Lake Yojoa

Photo of this volcano
Google Earth icon
Google Earth Placemark
  • Country
  • Subregion Name
  • Primary Volcano Type
  • Last Known Eruption
  • 14.98°N
  • 87.98°W

  • 1090 m
    3575 ft

  • 343150
  • Latitude
  • Longitude

  • Summit
    Elevation

  • Volcano
    Number

There are no activity reports for Lake Yojoa.



 Available Weekly Reports

There are no Weekly Reports available for Lake Yojoa.

There are no Holocene eruptions known for Lake Yojoa. If this volcano has had large eruptions prior to 10,000 years ago, information might be found in the LaMEVE (Large Magnitude Explosive Volcanic Eruptions) database, a part of the Volcano Global Risk Identification and Analysis Project (VOGRIPA).

The following references are the sources used for data regarding this volcano. References are linked directly to our volcano data file. Discussion of another volcano or eruption (sometimes far from the one that is the subject of the manuscript) may produce a citation that is not at all apparent from the title. Additional discussion of data sources can be found under Volcano Data Criteria.

IAVCEI, 1973-80. Post-Miocene Volcanoes of the World. IAVCEI Data Sheets, Rome: Internatl Assoc Volc Chemistry Earth's Interior..

Walker J A, Patino L C, Cameron B I, Carr M J, 2000. Petrogenetic insights provided by compositional transects across the Central American Arc; southeastern Guatemala and Honduras. J Geophys Res, 105: 18,949-18,963.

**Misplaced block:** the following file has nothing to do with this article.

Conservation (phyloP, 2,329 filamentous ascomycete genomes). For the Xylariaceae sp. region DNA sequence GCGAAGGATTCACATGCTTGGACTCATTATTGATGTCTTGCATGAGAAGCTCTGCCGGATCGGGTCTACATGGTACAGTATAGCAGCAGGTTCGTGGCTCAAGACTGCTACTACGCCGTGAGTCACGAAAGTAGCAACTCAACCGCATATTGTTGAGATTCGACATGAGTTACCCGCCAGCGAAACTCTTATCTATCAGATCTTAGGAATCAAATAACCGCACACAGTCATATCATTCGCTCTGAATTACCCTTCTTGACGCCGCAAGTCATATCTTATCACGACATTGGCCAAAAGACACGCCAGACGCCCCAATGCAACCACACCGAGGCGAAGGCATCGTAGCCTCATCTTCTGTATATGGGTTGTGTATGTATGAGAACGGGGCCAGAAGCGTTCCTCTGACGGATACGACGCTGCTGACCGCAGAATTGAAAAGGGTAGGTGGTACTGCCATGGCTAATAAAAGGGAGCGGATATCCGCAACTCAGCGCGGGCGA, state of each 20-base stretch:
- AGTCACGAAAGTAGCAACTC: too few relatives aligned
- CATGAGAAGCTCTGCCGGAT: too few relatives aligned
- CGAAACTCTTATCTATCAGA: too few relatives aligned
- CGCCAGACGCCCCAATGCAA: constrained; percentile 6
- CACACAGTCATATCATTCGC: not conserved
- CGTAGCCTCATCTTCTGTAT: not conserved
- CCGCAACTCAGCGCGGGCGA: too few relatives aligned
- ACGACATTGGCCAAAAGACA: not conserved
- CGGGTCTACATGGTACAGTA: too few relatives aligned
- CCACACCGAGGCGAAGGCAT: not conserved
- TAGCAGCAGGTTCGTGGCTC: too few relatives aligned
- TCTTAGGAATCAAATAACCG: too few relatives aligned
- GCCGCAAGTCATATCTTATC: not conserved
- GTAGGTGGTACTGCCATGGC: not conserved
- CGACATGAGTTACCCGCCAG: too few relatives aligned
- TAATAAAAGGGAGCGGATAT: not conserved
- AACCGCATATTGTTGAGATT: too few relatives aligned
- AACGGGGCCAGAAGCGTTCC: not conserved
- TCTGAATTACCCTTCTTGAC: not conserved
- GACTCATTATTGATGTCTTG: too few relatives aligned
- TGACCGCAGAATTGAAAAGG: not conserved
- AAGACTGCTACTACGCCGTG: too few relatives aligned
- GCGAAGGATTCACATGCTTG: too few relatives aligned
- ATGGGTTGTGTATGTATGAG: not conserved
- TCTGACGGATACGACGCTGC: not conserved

Williams H, McBirney A R, 1969. Volcanic history of Honduras. Univ Calif Pub Geol Sci, 85: 1-101.

The Lake Yojoa volcanic field consists a group of Pleistocene-to-Holocene scoria cones and collapse pits at the northern end of the scenic north-central Honduras lake (Williams and McBirney, 1969). The volcanic field has produced rocks ranging from tholeiitic basalts to trachybasalts, trachyandesites, and trachytes. The principal NE-trending chain of cones cuts through Cerro Babilonia, the 1090 m high point of the volcanic field, along the same fault pattern that bounds the limestone mountains bordering arcuate Lake Yojoa. Most of the pyroclastic cones, consisting of basaltic scoria and agglutinate, are 100-200 m in height and several contain well-preserved craters. Lava flows radiate in all directions from the cones. The longest flow traveled northward to the village of Río Lindo, where a waterfall cascades down the terminus of the flow. A few Quaternary lava flows occur in the Sulu graben along the Carretara del Norte north of Lake Yojoa.